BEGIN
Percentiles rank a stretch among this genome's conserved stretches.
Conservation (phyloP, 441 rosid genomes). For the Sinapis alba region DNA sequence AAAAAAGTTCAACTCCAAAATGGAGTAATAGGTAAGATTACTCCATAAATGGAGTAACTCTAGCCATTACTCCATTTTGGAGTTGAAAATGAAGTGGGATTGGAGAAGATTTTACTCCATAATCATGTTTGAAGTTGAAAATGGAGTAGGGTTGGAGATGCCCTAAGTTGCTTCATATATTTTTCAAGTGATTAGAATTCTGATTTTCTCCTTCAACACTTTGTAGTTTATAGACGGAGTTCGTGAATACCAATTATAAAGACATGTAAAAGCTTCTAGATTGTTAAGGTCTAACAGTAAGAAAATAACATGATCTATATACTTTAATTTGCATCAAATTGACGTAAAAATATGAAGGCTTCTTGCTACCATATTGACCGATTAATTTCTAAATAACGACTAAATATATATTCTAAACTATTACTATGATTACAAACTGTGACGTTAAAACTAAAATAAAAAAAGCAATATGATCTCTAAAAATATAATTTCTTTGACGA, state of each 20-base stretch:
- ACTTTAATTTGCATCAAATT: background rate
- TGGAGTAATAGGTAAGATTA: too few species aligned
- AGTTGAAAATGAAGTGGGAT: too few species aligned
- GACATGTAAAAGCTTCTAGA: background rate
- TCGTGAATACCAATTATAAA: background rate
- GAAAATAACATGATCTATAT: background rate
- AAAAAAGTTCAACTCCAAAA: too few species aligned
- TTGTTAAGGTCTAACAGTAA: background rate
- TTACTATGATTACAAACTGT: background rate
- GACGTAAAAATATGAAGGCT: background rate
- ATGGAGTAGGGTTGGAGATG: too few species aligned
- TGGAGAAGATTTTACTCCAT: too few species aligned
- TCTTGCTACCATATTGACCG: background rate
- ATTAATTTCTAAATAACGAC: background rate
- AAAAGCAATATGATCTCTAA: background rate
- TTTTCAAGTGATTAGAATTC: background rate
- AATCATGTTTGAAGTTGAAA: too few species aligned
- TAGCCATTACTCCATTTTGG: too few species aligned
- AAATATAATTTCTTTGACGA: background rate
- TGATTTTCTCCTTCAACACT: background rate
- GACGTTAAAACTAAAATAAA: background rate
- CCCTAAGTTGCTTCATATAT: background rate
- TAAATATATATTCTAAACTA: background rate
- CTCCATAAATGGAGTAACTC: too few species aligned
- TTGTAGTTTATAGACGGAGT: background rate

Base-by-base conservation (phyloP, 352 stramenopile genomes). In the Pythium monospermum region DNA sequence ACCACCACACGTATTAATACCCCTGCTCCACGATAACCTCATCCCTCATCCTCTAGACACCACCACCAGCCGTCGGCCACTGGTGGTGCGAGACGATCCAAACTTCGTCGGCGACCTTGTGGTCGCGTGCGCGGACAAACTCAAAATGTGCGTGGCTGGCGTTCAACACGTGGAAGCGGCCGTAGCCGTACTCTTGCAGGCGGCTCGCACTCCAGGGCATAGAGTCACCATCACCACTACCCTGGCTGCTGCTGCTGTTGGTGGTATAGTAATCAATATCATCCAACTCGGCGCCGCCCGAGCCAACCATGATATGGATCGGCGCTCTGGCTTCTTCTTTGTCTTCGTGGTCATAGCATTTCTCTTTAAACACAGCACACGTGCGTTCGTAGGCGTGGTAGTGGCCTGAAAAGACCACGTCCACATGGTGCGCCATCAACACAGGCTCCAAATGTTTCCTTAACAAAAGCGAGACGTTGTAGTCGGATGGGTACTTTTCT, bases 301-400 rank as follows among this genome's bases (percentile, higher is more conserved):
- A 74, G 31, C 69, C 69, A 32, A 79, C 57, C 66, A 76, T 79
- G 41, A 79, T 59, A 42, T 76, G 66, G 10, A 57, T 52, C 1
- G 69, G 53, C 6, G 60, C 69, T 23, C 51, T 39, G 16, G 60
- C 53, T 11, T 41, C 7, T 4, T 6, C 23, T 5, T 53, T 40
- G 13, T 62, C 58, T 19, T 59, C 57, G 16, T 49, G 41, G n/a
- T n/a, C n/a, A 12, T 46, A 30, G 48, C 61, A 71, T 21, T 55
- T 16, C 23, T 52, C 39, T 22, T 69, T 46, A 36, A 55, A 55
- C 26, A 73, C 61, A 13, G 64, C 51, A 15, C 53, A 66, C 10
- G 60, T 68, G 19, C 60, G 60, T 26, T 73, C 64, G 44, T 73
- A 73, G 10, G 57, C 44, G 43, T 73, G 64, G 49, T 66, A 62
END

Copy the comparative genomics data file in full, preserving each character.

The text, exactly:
Percentiles rank a stretch among this genome's conserved stretches.
Conservation (phyloP, 441 rosid genomes). For the Sinapis alba region DNA sequence AAAAAAGTTCAACTCCAAAATGGAGTAATAGGTAAGATTACTCCATAAATGGAGTAACTCTAGCCATTACTCCATTTTGGAGTTGAAAATGAAGTGGGATTGGAGAAGATTTTACTCCATAATCATGTTTGAAGTTGAAAATGGAGTAGGGTTGGAGATGCCCTAAGTTGCTTCATATATTTTTCAAGTGATTAGAATTCTGATTTTCTCCTTCAACACTTTGTAGTTTATAGACGGAGTTCGTGAATACCAATTATAAAGACATGTAAAAGCTTCTAGATTGTTAAGGTCTAACAGTAAGAAAATAACATGATCTATATACTTTAATTTGCATCAAATTGACGTAAAAATATGAAGGCTTCTTGCTACCATATTGACCGATTAATTTCTAAATAACGACTAAATATATATTCTAAACTATTACTATGATTACAAACTGTGACGTTAAAACTAAAATAAAAAAAGCAATATGATCTCTAAAAATATAATTTCTTTGACGA, state of each 20-base stretch:
- ACTTTAATTTGCATCAAATT: background rate
- TGGAGTAATAGGTAAGATTA: too few species aligned
- AGTTGAAAATGAAGTGGGAT: too few species aligned
- GACATGTAAAAGCTTCTAGA: background rate
- TCGTGAATACCAATTATAAA: background rate
- GAAAATAACATGATCTATAT: background rate
- AAAAAAGTTCAACTCCAAAA: too few species aligned
- TTGTTAAGGTCTAACAGTAA: background rate
- TTACTATGATTACAAACTGT: background rate
- GACGTAAAAATATGAAGGCT: background rate
- ATGGAGTAGGGTTGGAGATG: too few species aligned
- TGGAGAAGATTTTACTCCAT: too few species aligned
- TCTTGCTACCATATTGACCG: background rate
- ATTAATTTCTAAATAACGAC: background rate
- AAAAGCAATATGATCTCTAA: background rate
- TTTTCAAGTGATTAGAATTC: background rate
- AATCATGTTTGAAGTTGAAA: too few species aligned
- TAGCCATTACTCCATTTTGG: too few species aligned
- AAATATAATTTCTTTGACGA: background rate
- TGATTTTCTCCTTCAACACT: background rate
- GACGTTAAAACTAAAATAAA: background rate
- CCCTAAGTTGCTTCATATAT: background rate
- TAAATATATATTCTAAACTA: background rate
- CTCCATAAATGGAGTAACTC: too few species aligned
- TTGTAGTTTATAGACGGAGT: background rate

Base-by-base conservation (phyloP, 352 stramenopile genomes). In the Pythium monospermum region DNA sequence ACCACCACACGTATTAATACCCCTGCTCCACGATAACCTCATCCCTCATCCTCTAGACACCACCACCAGCCGTCGGCCACTGGTGGTGCGAGACGATCCAAACTTCGTCGGCGACCTTGTGGTCGCGTGCGCGGACAAACTCAAAATGTGCGTGGCTGGCGTTCAACACGTGGAAGCGGCCGTAGCCGTACTCTTGCAGGCGGCTCGCACTCCAGGGCATAGAGTCACCATCACCACTACCCTGGCTGCTGCTGCTGTTGGTGGTATAGTAATCAATATCATCCAACTCGGCGCCGCCCGAGCCAACCATGATATGGATCGGCGCTCTGGCTTCTTCTTTGTCTTCGTGGTCATAGCATTTCTCTTTAAACACAGCACACGTGCGTTCGTAGGCGTGGTAGTGGCCTGAAAAGACCACGTCCACATGGTGCGCCATCAACACAGGCTCCAAATGTTTCCTTAACAAAAGCGAGACGTTGTAGTCGGATGGGTACTTTTCT, bases 301-400 rank as follows among this genome's bases (percentile, higher is more conserved):
- A 74, G 31, C 69, C 69, A 32, A 79, C 57, C 66, A 76, T 79
- G 41, A 79, T 59, A 42, T 76, G 66, G 10, A 57, T 52, C 1
- G 69, G 53, C 6, G 60, C 69, T 23, C 51, T 39, G 16, G 60
- C 53, T 11, T 41, C 7, T 4, T 6, C 23, T 5, T 53, T 40
- G 13, T 62, C 58, T 19, T 59, C 57, G 16, T 49, G 41, G n/a
- T n/a, C n/a, A 12, T 46, A 30, G 48, C 61, A 71, T 21, T 55
- T 16, C 23, T 52, C 39, T 22, T 69, T 46, A 36, A 55, A 55
- C 26, A 73, C 61, A 13, G 64, C 51, A 15, C 53, A 66, C 10
- G 60, T 68, G 19, C 60, G 60, T 26, T 73, C 64, G 44, T 73
- A 73, G 10, G 57, C 44, G 43, T 73, G 64, G 49, T 66, A 62